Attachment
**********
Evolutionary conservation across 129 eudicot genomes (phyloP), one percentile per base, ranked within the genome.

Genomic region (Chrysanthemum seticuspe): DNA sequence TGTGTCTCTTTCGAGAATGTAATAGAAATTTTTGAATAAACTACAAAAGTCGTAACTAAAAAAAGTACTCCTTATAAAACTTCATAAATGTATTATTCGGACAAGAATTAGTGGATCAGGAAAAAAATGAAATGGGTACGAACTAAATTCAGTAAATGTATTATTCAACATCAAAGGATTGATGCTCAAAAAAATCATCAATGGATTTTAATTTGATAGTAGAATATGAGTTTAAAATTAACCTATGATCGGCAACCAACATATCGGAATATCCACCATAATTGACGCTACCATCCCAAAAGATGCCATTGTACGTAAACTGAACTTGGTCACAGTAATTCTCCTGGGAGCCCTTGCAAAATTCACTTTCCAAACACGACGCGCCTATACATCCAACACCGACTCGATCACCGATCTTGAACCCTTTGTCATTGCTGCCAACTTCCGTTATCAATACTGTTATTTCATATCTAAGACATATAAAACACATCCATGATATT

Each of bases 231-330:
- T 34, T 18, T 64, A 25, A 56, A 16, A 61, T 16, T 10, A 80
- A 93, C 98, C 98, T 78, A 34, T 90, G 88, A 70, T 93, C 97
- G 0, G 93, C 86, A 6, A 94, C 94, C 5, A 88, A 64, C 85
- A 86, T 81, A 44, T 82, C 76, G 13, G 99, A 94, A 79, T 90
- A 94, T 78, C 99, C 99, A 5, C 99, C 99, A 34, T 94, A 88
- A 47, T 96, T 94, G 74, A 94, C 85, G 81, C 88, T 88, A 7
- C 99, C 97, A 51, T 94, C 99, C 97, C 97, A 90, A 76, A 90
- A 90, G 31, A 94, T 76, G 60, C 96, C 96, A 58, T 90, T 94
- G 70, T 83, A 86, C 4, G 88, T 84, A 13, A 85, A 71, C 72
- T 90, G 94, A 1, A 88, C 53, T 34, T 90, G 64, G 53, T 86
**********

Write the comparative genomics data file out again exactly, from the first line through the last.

Evolutionary conservation across 129 eudicot genomes (phyloP), one percentile per base, ranked within the genome.

Genomic region (Chrysanthemum seticuspe): DNA sequence TGTGTCTCTTTCGAGAATGTAATAGAAATTTTTGAATAAACTACAAAAGTCGTAACTAAAAAAAGTACTCCTTATAAAACTTCATAAATGTATTATTCGGACAAGAATTAGTGGATCAGGAAAAAAATGAAATGGGTACGAACTAAATTCAGTAAATGTATTATTCAACATCAAAGGATTGATGCTCAAAAAAATCATCAATGGATTTTAATTTGATAGTAGAATATGAGTTTAAAATTAACCTATGATCGGCAACCAACATATCGGAATATCCACCATAATTGACGCTACCATCCCAAAAGATGCCATTGTACGTAAACTGAACTTGGTCACAGTAATTCTCCTGGGAGCCCTTGCAAAATTCACTTTCCAAACACGACGCGCCTATACATCCAACACCGACTCGATCACCGATCTTGAACCCTTTGTCATTGCTGCCAACTTCCGTTATCAATACTGTTATTTCATATCTAAGACATATAAAACACATCCATGATATT

Each of bases 231-330:
- T 34, T 18, T 64, A 25, A 56, A 16, A 61, T 16, T 10, A 80
- A 93, C 98, C 98, T 78, A 34, T 90, G 88, A 70, T 93, C 97
- G 0, G 93, C 86, A 6, A 94, C 94, C 5, A 88, A 64, C 85
- A 86, T 81, A 44, T 82, C 76, G 13, G 99, A 94, A 79, T 90
- A 94, T 78, C 99, C 99, A 5, C 99, C 99, A 34, T 94, A 88
- A 47, T 96, T 94, G 74, A 94, C 85, G 81, C 88, T 88, A 7
- C 99, C 97, A 51, T 94, C 99, C 97, C 97, A 90, A 76, A 90
- A 90, G 31, A 94, T 76, G 60, C 96, C 96, A 58, T 90, T 94
- G 70, T 83, A 86, C 4, G 88, T 84, A 13, A 85, A 71, C 72
- T 90, G 94, A 1, A 88, C 53, T 34, T 90, G 64, G 53, T 86